Ways to prevent home being taken to fund care fees
can only assess the survivor as owning half of the property. Half is therefore safe and cannot be touched.
The local authority can have difficulty in assessing half of a house as being valued at half the full market value as in reality nobody would want to buy half of the house. Sometimes, then, all the house is safe but you can be sure that half is protected.
A life interest trust will only assist with the care home fees situation if one party of the couple dies and the other, the survivor, requires full-time care. If both parties of the couple require full-time care then they may have to sell the property. If one party requires care and the other is over 60 and remains at home, the value of property will not be taken into account.
Trusts and gifts: There are other ways in which you can plan for future care home fees without the local authority being able to challenge your action. Lifetime gifts and family trust arrangements are available but it is important to take legal advice to ensure you are doing the right thing. Often such gifts do not work unless someone cares for you or pays towards work on the property.
When gifting a property to your children, a trust document will also be needed in order to provide adequate protection. Such a gift can cause problems if that child later divorces or becomes bankrupt, as the property could be classed as being your child’s asset and could form part of the matrimonial property in a divorce or the pot to be assessed by the Trustee in Bankruptcy.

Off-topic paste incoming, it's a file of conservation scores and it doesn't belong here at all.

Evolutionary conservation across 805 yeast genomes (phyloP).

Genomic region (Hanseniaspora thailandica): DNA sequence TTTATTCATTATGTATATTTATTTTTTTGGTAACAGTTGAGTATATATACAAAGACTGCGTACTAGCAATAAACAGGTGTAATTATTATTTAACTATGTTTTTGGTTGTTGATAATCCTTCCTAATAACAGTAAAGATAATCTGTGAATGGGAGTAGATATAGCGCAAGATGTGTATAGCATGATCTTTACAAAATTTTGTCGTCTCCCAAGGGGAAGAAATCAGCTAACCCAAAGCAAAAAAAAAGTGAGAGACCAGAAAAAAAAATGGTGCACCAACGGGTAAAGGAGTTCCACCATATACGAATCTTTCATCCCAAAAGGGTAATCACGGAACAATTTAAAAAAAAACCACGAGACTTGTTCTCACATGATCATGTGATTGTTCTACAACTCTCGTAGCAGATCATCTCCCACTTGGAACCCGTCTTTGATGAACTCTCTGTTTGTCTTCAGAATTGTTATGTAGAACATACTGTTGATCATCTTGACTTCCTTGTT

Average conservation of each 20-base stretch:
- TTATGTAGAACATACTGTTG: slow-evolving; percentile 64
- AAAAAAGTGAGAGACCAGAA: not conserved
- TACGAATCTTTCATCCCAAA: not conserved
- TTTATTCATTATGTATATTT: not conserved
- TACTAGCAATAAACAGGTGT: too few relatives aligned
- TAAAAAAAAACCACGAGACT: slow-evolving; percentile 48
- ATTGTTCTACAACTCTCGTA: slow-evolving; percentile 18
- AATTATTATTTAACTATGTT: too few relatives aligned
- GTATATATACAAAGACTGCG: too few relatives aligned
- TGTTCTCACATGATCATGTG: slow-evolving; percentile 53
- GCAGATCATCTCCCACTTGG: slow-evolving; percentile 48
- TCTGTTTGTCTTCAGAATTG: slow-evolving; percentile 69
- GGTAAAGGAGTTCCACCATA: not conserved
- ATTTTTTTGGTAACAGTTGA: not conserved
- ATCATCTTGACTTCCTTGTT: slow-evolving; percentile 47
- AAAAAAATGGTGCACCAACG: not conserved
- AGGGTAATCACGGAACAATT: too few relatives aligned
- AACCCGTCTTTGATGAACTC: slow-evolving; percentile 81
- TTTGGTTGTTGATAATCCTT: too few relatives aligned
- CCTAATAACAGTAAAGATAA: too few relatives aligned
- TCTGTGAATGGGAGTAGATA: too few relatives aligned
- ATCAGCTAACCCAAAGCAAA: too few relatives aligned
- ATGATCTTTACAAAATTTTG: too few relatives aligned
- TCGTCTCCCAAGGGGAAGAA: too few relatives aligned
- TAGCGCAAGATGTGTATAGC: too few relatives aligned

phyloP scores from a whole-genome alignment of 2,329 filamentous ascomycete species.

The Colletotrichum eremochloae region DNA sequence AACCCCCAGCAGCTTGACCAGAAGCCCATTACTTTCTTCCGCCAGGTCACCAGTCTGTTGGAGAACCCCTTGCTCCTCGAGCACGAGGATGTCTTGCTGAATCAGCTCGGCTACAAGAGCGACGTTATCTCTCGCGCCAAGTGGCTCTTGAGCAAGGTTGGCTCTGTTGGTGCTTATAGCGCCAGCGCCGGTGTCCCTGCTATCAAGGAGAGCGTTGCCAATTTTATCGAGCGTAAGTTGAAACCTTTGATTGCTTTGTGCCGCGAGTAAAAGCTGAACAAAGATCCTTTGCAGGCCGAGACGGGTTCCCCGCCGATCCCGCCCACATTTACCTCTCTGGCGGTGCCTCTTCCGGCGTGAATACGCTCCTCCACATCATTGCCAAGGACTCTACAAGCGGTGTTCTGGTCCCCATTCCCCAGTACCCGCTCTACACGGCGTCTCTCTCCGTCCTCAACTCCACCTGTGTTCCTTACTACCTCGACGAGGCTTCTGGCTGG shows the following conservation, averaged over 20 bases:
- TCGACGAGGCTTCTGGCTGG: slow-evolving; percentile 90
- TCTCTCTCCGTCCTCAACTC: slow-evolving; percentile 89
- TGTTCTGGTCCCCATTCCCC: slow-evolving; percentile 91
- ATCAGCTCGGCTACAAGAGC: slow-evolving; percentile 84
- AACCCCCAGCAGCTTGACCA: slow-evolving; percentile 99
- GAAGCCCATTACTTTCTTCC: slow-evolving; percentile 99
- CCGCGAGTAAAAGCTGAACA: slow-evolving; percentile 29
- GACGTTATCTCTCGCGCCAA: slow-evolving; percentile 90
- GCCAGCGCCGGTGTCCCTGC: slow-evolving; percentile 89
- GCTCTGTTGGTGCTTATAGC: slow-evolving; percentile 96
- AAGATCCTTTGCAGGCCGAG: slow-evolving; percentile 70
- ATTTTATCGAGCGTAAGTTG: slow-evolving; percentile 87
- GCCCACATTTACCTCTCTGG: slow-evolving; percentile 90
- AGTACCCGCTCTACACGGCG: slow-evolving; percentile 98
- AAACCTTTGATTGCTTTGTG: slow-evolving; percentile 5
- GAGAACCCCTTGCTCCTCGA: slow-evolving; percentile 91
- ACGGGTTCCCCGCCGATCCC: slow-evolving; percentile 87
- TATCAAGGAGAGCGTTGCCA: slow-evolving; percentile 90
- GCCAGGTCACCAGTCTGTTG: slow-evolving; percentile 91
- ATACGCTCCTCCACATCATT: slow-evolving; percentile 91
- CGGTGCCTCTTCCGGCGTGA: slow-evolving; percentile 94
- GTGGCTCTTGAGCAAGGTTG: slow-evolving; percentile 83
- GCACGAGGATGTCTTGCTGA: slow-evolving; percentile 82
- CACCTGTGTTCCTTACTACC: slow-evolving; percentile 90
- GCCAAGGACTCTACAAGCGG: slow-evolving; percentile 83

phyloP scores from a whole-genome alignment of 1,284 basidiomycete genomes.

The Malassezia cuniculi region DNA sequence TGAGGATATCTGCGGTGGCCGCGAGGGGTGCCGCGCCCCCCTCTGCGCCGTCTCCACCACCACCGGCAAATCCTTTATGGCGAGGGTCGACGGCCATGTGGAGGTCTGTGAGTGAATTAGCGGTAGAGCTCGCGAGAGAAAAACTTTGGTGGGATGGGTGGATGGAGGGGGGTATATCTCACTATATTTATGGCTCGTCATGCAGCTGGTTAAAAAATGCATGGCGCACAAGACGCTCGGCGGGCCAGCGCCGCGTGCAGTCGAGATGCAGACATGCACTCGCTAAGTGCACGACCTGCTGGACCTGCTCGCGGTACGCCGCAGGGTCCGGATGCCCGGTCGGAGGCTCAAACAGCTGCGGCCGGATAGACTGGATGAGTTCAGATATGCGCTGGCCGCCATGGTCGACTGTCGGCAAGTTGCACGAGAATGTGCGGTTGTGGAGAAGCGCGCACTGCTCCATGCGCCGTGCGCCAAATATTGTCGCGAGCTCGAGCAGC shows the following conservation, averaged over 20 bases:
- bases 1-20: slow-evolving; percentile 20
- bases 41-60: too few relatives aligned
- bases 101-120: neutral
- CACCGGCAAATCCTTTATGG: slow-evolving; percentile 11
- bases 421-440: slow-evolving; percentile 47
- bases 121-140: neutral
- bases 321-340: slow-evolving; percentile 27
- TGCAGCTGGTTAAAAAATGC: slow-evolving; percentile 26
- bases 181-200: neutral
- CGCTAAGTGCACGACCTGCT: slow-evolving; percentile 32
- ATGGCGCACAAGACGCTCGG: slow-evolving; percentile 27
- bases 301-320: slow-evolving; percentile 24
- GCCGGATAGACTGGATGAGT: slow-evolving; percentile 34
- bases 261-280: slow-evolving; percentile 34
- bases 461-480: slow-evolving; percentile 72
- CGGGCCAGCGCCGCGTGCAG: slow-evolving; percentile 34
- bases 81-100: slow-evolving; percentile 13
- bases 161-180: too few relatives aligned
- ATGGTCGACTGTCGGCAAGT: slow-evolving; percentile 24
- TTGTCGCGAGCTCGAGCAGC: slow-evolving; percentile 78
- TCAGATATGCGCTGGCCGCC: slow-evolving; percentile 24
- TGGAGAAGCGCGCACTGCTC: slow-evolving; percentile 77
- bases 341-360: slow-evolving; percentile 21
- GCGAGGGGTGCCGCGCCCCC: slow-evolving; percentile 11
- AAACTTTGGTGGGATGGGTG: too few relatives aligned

In addition, a child who owns more than one property could face a capital gains tax charge when the property is sold in the future.
You would also need to consider the element of control over your own assets you would be giving up if such gifts were to be made.
A local authority is unable to take the value of your property into account when assessing your assets if any of the following people live in the property with you:
A close relative over 60 A child or grandchild under 16 A close relative who is disabled
Overall, planning is possible and a solicitor can advise you on the best and most suitable option for your set of circumstances to protect your home without the local authority being able to reverse your actions in the future.
In addition, you may wish to consider the possibility of reviewing your will and/or having a Lasting Power of Attorney drawn up in case of future incapacity and therefore inability to handle your own affairs.”
Elaine Lightfoot is a solicitor at Ford and Warren Solicitors, Leeds.